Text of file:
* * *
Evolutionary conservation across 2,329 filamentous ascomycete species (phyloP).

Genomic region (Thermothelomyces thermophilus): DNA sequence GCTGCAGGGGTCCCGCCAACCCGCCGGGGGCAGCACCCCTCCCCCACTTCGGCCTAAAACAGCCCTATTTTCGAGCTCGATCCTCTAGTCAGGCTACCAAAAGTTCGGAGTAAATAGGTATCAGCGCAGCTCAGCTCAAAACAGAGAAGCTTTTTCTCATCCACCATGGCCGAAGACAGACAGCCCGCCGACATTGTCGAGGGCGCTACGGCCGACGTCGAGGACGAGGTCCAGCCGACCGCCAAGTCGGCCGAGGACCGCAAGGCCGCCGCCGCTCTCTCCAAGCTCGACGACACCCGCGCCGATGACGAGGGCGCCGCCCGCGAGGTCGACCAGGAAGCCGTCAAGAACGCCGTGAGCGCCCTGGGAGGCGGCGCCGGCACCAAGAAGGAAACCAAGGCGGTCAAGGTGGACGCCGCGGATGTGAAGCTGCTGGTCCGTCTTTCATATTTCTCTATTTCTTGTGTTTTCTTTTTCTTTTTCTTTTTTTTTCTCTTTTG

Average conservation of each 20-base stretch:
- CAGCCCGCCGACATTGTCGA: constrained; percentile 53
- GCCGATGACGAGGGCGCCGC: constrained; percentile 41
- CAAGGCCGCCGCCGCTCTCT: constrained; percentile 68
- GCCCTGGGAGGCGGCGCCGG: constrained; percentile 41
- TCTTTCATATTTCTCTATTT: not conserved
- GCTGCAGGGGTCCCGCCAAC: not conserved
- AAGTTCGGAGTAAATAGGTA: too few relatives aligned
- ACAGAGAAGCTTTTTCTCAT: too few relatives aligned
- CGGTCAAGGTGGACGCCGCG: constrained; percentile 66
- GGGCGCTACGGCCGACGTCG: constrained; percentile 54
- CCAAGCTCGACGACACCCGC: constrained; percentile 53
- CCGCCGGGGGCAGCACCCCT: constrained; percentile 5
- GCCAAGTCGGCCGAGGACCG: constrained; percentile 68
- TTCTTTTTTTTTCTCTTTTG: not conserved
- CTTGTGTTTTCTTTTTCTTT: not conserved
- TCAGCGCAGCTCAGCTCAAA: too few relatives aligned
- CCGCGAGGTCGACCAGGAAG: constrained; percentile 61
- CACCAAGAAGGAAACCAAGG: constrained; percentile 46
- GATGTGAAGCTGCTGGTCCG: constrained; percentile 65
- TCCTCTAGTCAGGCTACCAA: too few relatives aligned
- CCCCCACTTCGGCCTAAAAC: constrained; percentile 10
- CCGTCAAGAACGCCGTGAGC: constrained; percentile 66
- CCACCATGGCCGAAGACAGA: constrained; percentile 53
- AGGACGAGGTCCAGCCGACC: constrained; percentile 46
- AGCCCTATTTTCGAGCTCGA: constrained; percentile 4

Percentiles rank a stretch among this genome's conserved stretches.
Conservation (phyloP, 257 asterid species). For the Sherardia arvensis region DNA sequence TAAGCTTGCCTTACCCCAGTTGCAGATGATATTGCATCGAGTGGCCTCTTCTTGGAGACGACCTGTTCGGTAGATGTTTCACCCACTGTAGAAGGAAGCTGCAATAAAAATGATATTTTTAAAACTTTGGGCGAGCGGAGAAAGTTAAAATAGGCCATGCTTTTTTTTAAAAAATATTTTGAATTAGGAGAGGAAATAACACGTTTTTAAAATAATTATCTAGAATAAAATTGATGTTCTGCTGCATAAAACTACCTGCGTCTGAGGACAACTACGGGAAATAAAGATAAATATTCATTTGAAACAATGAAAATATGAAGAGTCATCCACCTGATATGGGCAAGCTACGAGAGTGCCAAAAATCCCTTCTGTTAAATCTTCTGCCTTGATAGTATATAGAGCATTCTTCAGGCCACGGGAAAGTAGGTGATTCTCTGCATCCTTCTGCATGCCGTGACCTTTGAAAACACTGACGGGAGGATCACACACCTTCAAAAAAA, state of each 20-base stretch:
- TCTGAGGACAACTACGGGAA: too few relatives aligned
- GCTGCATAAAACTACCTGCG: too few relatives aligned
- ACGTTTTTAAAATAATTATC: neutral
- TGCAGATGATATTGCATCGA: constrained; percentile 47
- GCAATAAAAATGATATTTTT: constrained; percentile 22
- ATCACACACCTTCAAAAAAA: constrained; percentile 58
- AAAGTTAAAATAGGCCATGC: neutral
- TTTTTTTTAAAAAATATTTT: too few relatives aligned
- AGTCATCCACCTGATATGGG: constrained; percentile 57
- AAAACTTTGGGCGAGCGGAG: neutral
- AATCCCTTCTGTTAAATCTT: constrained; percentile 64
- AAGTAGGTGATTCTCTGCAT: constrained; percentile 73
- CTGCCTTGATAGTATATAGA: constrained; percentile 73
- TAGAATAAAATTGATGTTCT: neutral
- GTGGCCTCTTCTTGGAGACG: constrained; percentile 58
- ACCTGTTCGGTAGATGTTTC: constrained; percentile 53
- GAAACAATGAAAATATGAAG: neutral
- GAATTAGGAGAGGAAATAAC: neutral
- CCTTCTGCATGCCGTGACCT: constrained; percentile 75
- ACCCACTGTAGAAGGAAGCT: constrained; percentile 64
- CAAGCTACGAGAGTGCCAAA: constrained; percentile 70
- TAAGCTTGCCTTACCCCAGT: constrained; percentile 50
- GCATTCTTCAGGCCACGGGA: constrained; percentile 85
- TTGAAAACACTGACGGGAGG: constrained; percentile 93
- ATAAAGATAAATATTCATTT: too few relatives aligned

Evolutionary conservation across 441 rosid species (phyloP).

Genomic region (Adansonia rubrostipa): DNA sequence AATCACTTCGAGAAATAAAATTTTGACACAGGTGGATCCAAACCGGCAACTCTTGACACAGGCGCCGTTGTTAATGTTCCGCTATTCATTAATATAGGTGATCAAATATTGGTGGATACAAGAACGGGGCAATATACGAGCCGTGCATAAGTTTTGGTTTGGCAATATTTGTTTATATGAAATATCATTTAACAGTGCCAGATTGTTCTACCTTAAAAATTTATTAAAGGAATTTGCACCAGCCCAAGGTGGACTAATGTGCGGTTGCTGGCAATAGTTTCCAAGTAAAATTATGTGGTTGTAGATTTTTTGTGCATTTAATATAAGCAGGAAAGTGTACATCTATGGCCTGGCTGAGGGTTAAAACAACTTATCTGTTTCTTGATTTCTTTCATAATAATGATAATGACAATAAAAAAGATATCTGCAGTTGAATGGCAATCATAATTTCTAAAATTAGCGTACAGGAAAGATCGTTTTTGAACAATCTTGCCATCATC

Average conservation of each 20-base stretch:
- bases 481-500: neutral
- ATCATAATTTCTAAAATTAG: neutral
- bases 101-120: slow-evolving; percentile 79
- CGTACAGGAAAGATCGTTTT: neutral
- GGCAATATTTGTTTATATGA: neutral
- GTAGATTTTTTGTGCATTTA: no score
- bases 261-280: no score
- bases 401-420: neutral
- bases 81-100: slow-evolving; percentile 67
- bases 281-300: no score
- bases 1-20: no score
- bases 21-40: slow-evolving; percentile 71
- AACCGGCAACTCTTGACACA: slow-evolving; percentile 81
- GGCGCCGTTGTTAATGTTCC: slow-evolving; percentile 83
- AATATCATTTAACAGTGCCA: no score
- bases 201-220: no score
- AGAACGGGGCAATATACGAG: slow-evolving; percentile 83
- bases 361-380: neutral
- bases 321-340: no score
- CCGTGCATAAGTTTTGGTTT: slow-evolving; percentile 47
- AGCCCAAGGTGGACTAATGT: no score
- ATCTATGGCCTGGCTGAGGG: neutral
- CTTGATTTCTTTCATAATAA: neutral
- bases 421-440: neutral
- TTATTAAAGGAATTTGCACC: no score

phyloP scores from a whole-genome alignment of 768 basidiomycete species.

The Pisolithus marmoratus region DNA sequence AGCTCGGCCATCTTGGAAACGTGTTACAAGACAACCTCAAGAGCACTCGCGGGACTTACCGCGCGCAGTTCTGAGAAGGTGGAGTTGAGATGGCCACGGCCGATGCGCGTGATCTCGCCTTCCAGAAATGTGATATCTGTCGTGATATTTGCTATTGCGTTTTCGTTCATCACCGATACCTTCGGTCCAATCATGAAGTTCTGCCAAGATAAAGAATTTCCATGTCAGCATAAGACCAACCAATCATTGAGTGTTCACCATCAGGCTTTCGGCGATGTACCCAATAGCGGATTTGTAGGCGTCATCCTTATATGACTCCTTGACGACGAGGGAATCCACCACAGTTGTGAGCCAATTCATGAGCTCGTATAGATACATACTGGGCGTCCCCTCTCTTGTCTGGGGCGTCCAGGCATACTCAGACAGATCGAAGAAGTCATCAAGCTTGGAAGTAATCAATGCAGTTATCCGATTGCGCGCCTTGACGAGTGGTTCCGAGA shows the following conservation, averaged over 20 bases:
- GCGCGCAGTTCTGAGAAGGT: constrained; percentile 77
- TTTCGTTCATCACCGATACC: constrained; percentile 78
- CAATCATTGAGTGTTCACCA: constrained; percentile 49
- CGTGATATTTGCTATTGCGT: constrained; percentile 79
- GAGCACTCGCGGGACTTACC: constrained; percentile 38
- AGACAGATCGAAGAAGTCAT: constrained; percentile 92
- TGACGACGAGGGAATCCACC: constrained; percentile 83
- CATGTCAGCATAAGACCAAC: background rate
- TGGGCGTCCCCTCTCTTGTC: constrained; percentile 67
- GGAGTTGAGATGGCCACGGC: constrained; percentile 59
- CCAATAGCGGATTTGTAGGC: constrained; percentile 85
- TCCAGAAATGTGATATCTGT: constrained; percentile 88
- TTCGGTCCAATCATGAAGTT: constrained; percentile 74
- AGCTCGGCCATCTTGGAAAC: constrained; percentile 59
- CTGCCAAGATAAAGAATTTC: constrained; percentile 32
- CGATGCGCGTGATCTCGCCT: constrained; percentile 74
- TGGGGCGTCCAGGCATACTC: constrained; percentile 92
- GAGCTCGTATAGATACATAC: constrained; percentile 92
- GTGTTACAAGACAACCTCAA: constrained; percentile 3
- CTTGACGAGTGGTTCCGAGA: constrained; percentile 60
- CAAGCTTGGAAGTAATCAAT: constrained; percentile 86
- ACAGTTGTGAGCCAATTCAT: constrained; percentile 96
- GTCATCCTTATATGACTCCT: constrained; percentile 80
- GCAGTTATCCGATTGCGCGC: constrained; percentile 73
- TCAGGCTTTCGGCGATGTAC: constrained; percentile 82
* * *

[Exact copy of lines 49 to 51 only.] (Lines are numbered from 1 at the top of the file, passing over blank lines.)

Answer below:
- CCTTCTGCATGCCGTGACCT: constrained; percentile 75
- ACCCACTGTAGAAGGAAGCT: constrained; percentile 64
- CAAGCTACGAGAGTGCCAAA: constrained; percentile 70